Garden Street: development plans thrown out
Tuesday, 30 September 2008
Over 300 people travelled to the King's Centre in Halifax on a rainy Monday evening and listened for 3 hours while the Garden Street development was debated. The Planning Committee threw out the plans by a vote of five to two.
Above: part of the crowded hall
The King's Centre was hired by the council to accommodate the crowds they knew would be attending. But every seat was taken with dozens having to stand.
The planning officers spoke first outlining the reasons they supported the application. They were then questioned by the elected councillors on the committee. This was followed by the objectors giving their reasons. Anthony Rae spoke eloquently on behalf of the Garden Street Action Group, Nader Fekri spoke on behalf of the local elected Calderdale councillors and Susan Press spoke as mayor of Hebden Royd Town Council.
In spite of the outcome, there was widespread concern about how closely the planning officers worked with the developers, raising important questions concerning their impartiality. Nader Fekri captured this concern when he said to the Planning Committee, “It’s not the officers’ job to act as the developer’s cheerleader.”
There was also serious concern, and again this point was made by Cllr Fekri, that Calderdale, who own the site, have never consulted with the public about what should be done with the Garden Street area. The public has never been asked what they think should be in this corner of Hebden Bridge.
Cllr Susan Press told the Planning Committee that not only had Hebden Royd Town Council voted against the development but they had been unanimous in their opposition.
The planning officers outlined what they thought were the main issues - disruption to the town, over-development and the need for car parking. They showed slides on screen which most people could not see, and which were barely legible to those who could, mumbling regularly that this is "not particularly clear" followed by "next slide please".
The planning engineer pointed out that he thought the development was sustainable because residents were going to be provided with a Metro Card and extra cycle lockers would be made available.
Cllr Peter Coles, after much questioning of the officers, finally persuaded them to concede that Commercial Street would be narrower with the loss of the grass verge.
Officers were asked why there would not be the normal 20% social housing. Their reply was that the development was providing some extra parking spaces so the developers should be let off this.
Cllr Pearson pointed out that the stacker would need a major service every 6 months which would involve closure for five days.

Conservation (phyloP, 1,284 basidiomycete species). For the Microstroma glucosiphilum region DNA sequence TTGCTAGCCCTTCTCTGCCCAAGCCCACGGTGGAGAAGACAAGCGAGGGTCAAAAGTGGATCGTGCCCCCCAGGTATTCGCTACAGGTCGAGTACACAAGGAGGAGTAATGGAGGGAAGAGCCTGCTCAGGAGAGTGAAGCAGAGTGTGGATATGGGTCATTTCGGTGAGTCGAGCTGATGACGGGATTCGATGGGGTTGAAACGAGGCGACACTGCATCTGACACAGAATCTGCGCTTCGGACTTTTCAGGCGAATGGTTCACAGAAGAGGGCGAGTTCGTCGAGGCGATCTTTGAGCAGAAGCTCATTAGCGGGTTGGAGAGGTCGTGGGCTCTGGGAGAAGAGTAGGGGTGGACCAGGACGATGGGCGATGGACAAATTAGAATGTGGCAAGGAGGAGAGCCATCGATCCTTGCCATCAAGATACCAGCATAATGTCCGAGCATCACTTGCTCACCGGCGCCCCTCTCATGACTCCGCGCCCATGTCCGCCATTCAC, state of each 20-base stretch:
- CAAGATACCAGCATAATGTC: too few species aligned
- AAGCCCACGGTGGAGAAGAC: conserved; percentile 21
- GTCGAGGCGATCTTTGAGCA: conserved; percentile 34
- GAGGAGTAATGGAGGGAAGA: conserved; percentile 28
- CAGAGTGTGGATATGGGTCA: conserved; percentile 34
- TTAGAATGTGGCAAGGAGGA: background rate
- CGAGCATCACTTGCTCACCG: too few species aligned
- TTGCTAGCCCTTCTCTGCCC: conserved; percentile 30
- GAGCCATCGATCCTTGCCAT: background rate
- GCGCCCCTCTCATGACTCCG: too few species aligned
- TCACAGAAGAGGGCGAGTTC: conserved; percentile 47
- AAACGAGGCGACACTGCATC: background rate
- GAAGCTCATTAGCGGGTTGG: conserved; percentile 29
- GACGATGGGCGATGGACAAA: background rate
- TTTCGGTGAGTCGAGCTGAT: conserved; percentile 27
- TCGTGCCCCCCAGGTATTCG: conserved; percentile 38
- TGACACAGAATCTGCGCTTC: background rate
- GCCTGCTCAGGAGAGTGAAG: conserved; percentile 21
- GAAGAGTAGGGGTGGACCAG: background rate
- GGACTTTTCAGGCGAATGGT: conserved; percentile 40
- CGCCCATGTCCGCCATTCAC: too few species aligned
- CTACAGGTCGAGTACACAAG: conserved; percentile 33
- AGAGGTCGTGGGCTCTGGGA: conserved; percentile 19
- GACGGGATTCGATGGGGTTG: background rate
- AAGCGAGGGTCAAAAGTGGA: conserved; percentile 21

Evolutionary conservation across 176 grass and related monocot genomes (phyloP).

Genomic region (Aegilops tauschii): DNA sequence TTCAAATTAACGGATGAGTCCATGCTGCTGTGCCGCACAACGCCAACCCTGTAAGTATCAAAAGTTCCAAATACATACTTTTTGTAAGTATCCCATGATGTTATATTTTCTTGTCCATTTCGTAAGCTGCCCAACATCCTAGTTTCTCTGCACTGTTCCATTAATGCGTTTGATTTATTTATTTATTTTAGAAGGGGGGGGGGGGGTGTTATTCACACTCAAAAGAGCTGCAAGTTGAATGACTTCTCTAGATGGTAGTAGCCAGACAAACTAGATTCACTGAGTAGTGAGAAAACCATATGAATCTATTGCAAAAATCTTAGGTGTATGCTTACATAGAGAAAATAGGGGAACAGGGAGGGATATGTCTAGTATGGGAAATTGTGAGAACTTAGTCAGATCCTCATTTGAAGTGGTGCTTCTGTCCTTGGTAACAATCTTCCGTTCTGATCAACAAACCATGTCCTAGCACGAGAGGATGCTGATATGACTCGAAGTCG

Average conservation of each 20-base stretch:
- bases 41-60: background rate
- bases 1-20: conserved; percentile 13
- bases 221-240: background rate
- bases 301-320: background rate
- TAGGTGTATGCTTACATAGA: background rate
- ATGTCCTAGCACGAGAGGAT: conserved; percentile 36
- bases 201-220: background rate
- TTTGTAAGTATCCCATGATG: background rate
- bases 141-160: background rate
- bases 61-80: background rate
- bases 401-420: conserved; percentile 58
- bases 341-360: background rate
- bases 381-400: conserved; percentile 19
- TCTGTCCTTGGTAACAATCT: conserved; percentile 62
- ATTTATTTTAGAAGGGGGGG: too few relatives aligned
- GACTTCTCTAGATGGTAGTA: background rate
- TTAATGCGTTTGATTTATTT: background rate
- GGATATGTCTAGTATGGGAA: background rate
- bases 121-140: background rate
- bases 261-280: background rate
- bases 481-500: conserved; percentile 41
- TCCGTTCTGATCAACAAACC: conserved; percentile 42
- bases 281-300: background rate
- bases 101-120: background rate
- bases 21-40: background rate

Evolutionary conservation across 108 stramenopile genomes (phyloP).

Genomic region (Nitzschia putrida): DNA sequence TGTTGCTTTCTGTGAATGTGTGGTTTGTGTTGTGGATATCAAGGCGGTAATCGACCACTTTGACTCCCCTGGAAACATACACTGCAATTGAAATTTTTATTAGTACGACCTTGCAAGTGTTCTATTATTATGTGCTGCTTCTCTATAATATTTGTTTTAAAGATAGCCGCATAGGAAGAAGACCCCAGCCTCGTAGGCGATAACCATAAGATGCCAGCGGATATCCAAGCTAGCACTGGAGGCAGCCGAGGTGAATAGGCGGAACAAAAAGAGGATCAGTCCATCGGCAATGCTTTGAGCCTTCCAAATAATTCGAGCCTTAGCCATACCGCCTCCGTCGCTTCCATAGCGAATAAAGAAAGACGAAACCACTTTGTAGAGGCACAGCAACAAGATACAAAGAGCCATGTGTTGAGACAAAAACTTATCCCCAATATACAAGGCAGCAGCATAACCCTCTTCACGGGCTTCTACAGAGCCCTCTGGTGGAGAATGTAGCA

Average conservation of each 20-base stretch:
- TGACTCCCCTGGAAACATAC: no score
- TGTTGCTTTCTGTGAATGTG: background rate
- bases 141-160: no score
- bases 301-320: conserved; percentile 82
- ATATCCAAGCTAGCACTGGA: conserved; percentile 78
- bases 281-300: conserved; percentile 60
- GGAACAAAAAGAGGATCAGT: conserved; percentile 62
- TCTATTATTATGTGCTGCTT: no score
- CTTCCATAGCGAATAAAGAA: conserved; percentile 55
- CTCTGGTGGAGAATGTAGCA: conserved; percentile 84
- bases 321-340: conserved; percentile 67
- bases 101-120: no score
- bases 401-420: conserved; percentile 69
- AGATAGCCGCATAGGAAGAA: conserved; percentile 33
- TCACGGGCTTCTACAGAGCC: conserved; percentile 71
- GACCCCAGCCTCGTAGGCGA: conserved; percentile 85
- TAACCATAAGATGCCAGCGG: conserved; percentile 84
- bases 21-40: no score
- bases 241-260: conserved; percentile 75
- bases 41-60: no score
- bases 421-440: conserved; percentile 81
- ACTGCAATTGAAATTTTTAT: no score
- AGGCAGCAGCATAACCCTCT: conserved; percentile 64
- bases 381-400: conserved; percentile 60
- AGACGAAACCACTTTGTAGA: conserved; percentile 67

Anthony Rae made an excellent presentation on behalf of the objectors, once again stressing the lack of consultation with the public. He went on to show serious errors and omissions in the planning officers' reports. The reason given for this development was parking. Yet there had been no independent investigation of parking and parking needs in the town.
Anthony Rae told the committee that the stone cladding was an 0.8 cm stone veneer, which would most likely be imported from Texas. No sample had been provided by the developers. "What Hebden Bridge needs," he went on, "is protection from over-development and its consequences.
In comparison to the well researched and well argued case put forward by the objectors, the case presented to the Committee by the developers was weak, rambling and lacking in focus. Marilyn Brichard of Philip Ryley and Co, who spoke first, hardly argued the case for the development at all. Instead, she spent nearly all her allotted time attacking the objectors whose campaign had been "vitriolic". Some objectors were persuading the more gullible to join them. None of objectors seemed to know what they were talking about. And Anthony Rae said this, and Anthony Rae was party to that decision. Anthony sat patiently shaking his head. After a while, Philip Bintliff of Studio Baad took over, but those in the audience were also shaking their heads, in disbelief that the developers had not put together something more professional.
When the clerk stopped Phillip Bintliff, Miss Brichard complained that the committee hadn't "allowed us as much time as Mr Rae." The chair explained, as a teacher would to a small child, that the clerk had timed each side.
Cllr Peter Coles (Lib Dem, Luddenden Foot) proposed the motion that the development not go ahead, citing reasons along the lines of it being too big in scale and out of tune with the surroundings. After some discussion, the motion was passed by five votes to two. The two who voted against were the Chair, Martin Peel (Conservative, Sowerby Bridge) and Geoffrey Wallace, (Independent, after being sacked from the BNP in December, Illingworth and Mixenden).
The motion opposing the development was seconded by Cllr Jennifer Pearson (Lib Dem, Warley) who described Hebden Bridge as one of the great jewels in Calderdale's crown.
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